I put mobility right at the top of the list of physical attributes that all healthy humans should possess. I define mobility as the combination of range of motion (how far you can move a joint, which is heavily influenced by strength) and motor control (how well you can do a movement or a technique correctly). Poor mobility is an accurate indicator of impending pathophysiological dysfunction, as most (>98%) musculoskeletal disorders are caused by either short and tight muscles, or moving incorrectly. A lot of time, effort, pain and money could be saved if people were regularly screened for dysfunctional movement patterns rather than relying on common lagging indicators like low back pain or blown knees. Far better to treat the cause before the symptoms arise.
     
  7. David Harrison

    David Harrison MAPper without portfolio

    Amen!

    Imagine what our country would be like if all kids were taught a comprehensive stretching and strengthening routine.

    Playing catch-up is the way of the world though. Better to stay in the mess we find ourselves in than outlay more in the short term to reduce spending in the future... it's the nature of 4 year election cycles :(
     
  8. Kaazham

    Kaazham New Member

    For me, be healthy is a spirit and physic state. Both should be good. The mental is important too. Pay attention to yourself, eat good things make sport to keep form, read books...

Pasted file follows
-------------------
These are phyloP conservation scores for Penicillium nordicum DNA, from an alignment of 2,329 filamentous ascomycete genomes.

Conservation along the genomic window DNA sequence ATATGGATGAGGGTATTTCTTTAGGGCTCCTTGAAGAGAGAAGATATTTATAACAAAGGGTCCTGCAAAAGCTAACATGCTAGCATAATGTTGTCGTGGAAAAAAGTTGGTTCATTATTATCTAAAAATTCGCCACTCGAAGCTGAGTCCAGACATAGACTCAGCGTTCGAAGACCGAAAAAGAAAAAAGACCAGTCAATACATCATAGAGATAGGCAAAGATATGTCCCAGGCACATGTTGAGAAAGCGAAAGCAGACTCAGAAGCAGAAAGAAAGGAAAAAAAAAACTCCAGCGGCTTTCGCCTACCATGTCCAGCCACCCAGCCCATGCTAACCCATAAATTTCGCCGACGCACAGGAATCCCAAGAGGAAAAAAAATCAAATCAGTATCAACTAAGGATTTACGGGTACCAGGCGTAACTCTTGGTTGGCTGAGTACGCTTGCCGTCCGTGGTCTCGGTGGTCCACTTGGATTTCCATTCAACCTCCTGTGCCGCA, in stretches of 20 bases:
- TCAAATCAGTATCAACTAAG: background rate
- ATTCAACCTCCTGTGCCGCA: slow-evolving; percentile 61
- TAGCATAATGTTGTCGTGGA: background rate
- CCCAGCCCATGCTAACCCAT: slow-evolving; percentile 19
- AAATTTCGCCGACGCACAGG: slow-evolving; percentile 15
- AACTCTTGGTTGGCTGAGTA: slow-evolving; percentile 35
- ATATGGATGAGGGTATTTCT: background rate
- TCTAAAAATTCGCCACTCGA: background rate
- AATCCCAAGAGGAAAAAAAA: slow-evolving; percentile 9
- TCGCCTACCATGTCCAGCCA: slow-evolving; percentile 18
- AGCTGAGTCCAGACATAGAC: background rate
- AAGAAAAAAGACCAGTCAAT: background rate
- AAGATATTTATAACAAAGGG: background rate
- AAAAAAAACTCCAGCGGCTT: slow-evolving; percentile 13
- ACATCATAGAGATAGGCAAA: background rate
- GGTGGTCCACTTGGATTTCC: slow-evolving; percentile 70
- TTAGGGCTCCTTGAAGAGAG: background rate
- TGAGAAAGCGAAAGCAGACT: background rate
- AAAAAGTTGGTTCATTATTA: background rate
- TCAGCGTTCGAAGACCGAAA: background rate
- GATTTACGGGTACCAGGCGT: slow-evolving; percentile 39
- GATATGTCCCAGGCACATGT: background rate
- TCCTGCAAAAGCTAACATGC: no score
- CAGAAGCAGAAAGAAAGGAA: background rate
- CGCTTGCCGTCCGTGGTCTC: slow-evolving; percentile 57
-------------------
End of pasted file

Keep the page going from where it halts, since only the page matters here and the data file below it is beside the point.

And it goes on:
9. marjudo

    marjudo New Member

    "Health is a state of complete physical, mental and social well-being and not merely the absence of disease or infirmity."
    I like this sentence. :D
     
    Last edited: Apr 11, 2017
  10. michaeluad

    michaeluad New Member

    The fitness world seems to use the concept Health Related Fitness like a generic fitness principle - interchangeable with others like "Physical Fitness", "Health and Fitness" or simply "Fitness."

    While all of these terms can be included under the broad term Health and Physical Fitness, they individually refer to different aspects - both generic and specific. Unfortunately, references to these and other fitness-related terms are often vague, while consistency in their intended use is meager at best; there is a kind of "generally accepted" use for them, but individuals often rely on own interpretation, and this can lead to confusion. :hat:

    With that said, does Health Related Fitness simply infer fitness by means of good health? Not quite. That is why we need to understand a little more behind these words before digesting the definition.
     
  11. morlock

    morlock New Member

    So, if I feel great after Tuesday training session I was healthy on Tuesday, but by Thursday, when I feel tired after my training session I am not healthy on that day?

    :p
     
  12. YouKnowWho

    YouKnowWho Valued Member

    That's the measurement I have always used on myself. If after work out, I fell

    - great, I know my body is healthy.
    - tired, I know something must be wrong with my body. I may need more rest.

    I may feel lazy before my work out. During my work out, I can feel that my great feeling start to increase. The moment that I feel my great feeling start to drop, I'll stop my exercise right at that moment. If in the beginning of my exercise, I don't see that great feel increase, my body must have some problem. This work for me every single time.
     
    Last edited: May 20, 2017